Observations on the world today.

Thursday, May 13, 2004

General Mayhem 

The New York Times > Washington > General Took Guant?namo Rules to Iraq for Handling of Prisoners:
When Maj. Gen. Geoffrey D. Miller arrived in Iraq last August with a team of military police and intelligence specialists, the group was confronted by chaos.

In one prison yard, a detainee was being held in a scorching hot shipping container as punishment, one team member recalled. An important communications antenna stood broken and unrepaired. Prisoners walked around barefoot, with sores on their feet and signs of untreated illness. Garbage was everywhere.

Perhaps most important, with the insurgency raging in Iraq, there was no effective system at the prisons for wringing intelligence from the prisoners, officials said.

"They had no rules for interrogations," a military officer who traveled to Iraq with General Miller said. "People were escaping and getting shot. We tried to offer them some very basic recommendations."

According to information from a classified interview with the senior military intelligence officer at Abu Ghraib prison, General Miller's recommendations prompted a shift in the interrogation and detention procedures there. Military intelligence officers were given greater authority in the prison, and military police guards were asked to help gather information about the detainees.

Whether those changes contributed to the abuse of prisoners that grew horrifically more serious last fall is now at the center of the widening prison scandal.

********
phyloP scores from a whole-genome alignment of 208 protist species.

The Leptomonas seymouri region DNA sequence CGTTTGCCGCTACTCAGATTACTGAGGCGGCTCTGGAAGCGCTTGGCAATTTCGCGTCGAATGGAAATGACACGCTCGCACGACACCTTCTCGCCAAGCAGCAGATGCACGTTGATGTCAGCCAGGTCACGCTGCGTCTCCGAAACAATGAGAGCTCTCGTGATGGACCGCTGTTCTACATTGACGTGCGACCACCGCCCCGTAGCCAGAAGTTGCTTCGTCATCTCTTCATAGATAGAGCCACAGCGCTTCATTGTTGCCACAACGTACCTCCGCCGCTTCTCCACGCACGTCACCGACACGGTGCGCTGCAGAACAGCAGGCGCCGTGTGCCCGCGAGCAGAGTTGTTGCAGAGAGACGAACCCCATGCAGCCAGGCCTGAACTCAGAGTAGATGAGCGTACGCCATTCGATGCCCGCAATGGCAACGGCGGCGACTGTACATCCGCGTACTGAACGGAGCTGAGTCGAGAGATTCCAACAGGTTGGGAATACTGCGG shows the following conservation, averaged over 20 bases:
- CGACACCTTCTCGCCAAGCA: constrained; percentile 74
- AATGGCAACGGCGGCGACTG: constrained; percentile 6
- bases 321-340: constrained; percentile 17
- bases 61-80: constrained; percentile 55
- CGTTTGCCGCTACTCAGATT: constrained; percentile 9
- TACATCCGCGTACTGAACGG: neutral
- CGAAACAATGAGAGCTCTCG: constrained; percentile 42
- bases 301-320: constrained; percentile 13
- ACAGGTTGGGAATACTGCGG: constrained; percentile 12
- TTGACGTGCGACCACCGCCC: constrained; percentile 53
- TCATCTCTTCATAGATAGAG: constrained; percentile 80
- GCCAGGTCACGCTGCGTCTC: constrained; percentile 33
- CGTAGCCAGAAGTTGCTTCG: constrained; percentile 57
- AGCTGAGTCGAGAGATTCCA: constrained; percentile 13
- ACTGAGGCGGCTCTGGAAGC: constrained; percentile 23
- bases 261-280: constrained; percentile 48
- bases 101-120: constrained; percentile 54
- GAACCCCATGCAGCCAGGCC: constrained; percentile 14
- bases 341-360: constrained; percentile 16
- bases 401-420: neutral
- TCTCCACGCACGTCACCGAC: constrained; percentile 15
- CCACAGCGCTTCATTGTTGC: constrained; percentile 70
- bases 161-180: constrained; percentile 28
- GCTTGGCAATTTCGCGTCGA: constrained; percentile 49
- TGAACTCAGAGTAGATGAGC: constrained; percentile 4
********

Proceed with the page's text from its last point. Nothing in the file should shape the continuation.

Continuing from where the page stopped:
Wait. Hold up. Whether this contributed to the abuse? There was already abuse. They witnessed abuse, and their only problem was that the abuse they witnessed was ineffective for garnering information. "What you guys need here is some better abuse techniques."

I also found this paragraph telling.
His hard-charging attitude has also raised questions that go beyond interrogation methods. He was the official most responsible for pressing a case last year against a Muslim chaplain at the base, Capt. James J. Yee, that was initially billed as a major episode of espionage. In March, the military announced that it would drop all charges.
This comes after a series of paragraphs detailing how the pentagon considered Miller their golden-boy. And then there is this:
The Taguba report also highlighted General Miller's recommendation that commanders in Iraq form and train a prison guard force "subordinate to the Joint Interrogation Debriefing Center (J.I.D.C.) Commander" that "sets the conditions for the successful interrogation and exploitation of internees/detainees.
(Emphasis mine.) Gosh, I wonder how anybody could misread that to mean torture and exploit the prisoners?


Comments: Post a Comment

This page is powered by Blogger. Isn't yours?